We had this sense it would be worth pulling something together so people could hear it. It’ll be available on CD and also in the fall, I think in November, on vinyl, which is really exciting. We’d been playing these old songs, and it just brings us back to the beginning full circle from where we are now some 30 years later. There’s a freshness to that material that just hasn’t gone away. If anything, I think the three of us feel in some ways the most connected to those songs, so it’s worth putting it out there so people have access to it.

That’s what I noticed listening to it: There’s just such an effervescence to the music. It’s infectious that way.

Yeah, I think that’s a good word for it, effervescence. It feels that way, honestly, when we perform those songs. And it’s strange, because you find over the years when you do shows that there’s always that thing where the songs that got played on the radio seem to connect with audience members in a kind of very immediate way. But, bizarrely, even people who haven’t heard those early songs, they get a great reaction when we perform them. So this will give access to that material. But because we love playing it so much, it’s nice to have the actual recordings on the internet or wherever people want to find them.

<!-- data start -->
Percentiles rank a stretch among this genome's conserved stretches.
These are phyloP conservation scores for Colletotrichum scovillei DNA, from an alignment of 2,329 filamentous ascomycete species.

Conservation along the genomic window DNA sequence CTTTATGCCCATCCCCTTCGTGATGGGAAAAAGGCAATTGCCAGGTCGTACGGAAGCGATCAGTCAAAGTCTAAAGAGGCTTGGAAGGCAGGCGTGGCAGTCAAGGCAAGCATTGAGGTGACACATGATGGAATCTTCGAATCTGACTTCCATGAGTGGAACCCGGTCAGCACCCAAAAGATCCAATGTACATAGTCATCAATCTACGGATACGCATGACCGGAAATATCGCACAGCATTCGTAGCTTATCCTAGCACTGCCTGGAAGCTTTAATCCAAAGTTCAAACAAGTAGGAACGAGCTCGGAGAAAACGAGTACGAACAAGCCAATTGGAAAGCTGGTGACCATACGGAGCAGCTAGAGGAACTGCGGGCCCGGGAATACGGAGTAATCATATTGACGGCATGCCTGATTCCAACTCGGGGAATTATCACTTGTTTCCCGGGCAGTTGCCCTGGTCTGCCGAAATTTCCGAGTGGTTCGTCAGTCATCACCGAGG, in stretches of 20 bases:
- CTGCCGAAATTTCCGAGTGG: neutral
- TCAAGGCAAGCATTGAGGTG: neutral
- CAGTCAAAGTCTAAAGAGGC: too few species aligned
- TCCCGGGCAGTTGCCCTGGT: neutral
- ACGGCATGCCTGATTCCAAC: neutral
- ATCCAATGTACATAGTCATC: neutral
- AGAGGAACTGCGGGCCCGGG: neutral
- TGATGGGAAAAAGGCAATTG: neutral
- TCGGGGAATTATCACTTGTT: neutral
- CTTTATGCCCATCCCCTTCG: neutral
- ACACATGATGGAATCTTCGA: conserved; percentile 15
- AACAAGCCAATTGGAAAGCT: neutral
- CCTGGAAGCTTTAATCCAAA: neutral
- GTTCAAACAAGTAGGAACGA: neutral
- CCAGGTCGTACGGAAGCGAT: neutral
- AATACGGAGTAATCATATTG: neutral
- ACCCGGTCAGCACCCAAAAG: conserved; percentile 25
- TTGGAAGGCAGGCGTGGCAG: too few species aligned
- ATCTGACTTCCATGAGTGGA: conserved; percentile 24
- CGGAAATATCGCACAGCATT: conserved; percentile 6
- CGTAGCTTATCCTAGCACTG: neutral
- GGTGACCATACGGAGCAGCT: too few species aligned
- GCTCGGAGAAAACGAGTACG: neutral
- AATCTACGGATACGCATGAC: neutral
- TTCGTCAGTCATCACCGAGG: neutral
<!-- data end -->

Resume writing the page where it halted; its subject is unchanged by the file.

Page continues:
As you were looking for stuff to put on there, was there anything you knew you had but that you couldn’t find?

I’ve just been digging through my old storage units and I’ve just come upon a treasure trove of old…;.well, definitely live recordings, I mean everything was on cassette. It’s incredible we live in such a time of technological advances that you can’t even keep up with it. But I think there’s probably another record of rarities somewhere between all of our dusty boxes of tapes, if the tapes haven’t degraded too much. Amazingly, they seem to hold up.

I can’t think offhand. I mean, I have some really early recordings of when I was partnered up with David Roback, who ended up doing the Rain Parade and then Mazzy Star. I’m really curious to kind of archive those and see what was there. I don’t know if you’re familiar with the Rainy Day record. Do you know that record?

Yeah!

Oh, great! Well, some of the cassettes that I know I have in my dusty box are the precursors to the kind of stuff that David and I did on the Rainy Day record.

The problem is I’m sort of so into being in the present and moving forward and creating new stuff, but at the same time I’m so curious to look back and hear some of these things. But with the tapes, you don’t want to play them too much because you want to archive them the first time you play them because they do degrade. But I know there’s more stuff in the treasure trove, for sure.

It sounds like you could have an archival release a year.

We could, if we put the time into it.

What also struck me is just how connected the style of music is to so much of what’s still going on in L.A. today, with the surf-punk and garage scenes there, and what goes on with Burger Records.